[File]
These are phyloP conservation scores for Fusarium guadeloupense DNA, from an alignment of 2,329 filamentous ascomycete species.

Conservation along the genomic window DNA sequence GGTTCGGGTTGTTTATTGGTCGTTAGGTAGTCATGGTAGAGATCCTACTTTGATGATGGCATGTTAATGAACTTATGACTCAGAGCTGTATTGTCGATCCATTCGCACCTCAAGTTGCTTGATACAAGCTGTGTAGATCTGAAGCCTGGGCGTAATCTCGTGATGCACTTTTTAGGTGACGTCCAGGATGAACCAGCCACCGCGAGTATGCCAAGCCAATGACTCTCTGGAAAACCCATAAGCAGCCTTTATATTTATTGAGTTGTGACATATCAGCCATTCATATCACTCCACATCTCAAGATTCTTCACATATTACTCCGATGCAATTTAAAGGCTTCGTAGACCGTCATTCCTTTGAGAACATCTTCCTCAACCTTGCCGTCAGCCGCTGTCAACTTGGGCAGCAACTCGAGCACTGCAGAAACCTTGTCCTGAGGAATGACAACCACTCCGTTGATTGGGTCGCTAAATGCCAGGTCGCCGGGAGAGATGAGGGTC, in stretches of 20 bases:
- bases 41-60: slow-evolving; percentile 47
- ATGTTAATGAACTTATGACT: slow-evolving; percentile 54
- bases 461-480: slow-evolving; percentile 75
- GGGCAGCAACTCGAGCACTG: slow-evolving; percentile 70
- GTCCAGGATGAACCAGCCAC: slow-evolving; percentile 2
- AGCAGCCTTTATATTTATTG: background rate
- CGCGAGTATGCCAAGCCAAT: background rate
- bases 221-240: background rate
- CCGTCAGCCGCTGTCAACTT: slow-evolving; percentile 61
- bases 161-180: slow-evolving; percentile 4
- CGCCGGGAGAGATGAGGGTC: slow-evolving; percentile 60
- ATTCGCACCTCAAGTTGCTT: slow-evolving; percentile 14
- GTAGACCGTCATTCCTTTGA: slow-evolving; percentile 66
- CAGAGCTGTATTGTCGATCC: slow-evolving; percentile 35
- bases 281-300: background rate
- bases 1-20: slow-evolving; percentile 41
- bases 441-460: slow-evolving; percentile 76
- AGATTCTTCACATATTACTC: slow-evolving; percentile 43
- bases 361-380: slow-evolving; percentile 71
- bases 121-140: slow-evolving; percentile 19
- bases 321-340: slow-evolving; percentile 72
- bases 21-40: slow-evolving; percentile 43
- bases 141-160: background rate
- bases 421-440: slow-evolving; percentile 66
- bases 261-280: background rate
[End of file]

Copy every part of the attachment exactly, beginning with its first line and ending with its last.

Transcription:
These are phyloP conservation scores for Fusarium guadeloupense DNA, from an alignment of 2,329 filamentous ascomycete species.

Conservation along the genomic window DNA sequence GGTTCGGGTTGTTTATTGGTCGTTAGGTAGTCATGGTAGAGATCCTACTTTGATGATGGCATGTTAATGAACTTATGACTCAGAGCTGTATTGTCGATCCATTCGCACCTCAAGTTGCTTGATACAAGCTGTGTAGATCTGAAGCCTGGGCGTAATCTCGTGATGCACTTTTTAGGTGACGTCCAGGATGAACCAGCCACCGCGAGTATGCCAAGCCAATGACTCTCTGGAAAACCCATAAGCAGCCTTTATATTTATTGAGTTGTGACATATCAGCCATTCATATCACTCCACATCTCAAGATTCTTCACATATTACTCCGATGCAATTTAAAGGCTTCGTAGACCGTCATTCCTTTGAGAACATCTTCCTCAACCTTGCCGTCAGCCGCTGTCAACTTGGGCAGCAACTCGAGCACTGCAGAAACCTTGTCCTGAGGAATGACAACCACTCCGTTGATTGGGTCGCTAAATGCCAGGTCGCCGGGAGAGATGAGGGTC, in stretches of 20 bases:
- bases 41-60: slow-evolving; percentile 47
- ATGTTAATGAACTTATGACT: slow-evolving; percentile 54
- bases 461-480: slow-evolving; percentile 75
- GGGCAGCAACTCGAGCACTG: slow-evolving; percentile 70
- GTCCAGGATGAACCAGCCAC: slow-evolving; percentile 2
- AGCAGCCTTTATATTTATTG: background rate
- CGCGAGTATGCCAAGCCAAT: background rate
- bases 221-240: background rate
- CCGTCAGCCGCTGTCAACTT: slow-evolving; percentile 61
- bases 161-180: slow-evolving; percentile 4
- CGCCGGGAGAGATGAGGGTC: slow-evolving; percentile 60
- ATTCGCACCTCAAGTTGCTT: slow-evolving; percentile 14
- GTAGACCGTCATTCCTTTGA: slow-evolving; percentile 66
- CAGAGCTGTATTGTCGATCC: slow-evolving; percentile 35
- bases 281-300: background rate
- bases 1-20: slow-evolving; percentile 41
- bases 441-460: slow-evolving; percentile 76
- AGATTCTTCACATATTACTC: slow-evolving; percentile 43
- bases 361-380: slow-evolving; percentile 71
- bases 121-140: slow-evolving; percentile 19
- bases 321-340: slow-evolving; percentile 72
- bases 21-40: slow-evolving; percentile 43
- bases 141-160: background rate
- bases 421-440: slow-evolving; percentile 66
- bases 261-280: background rate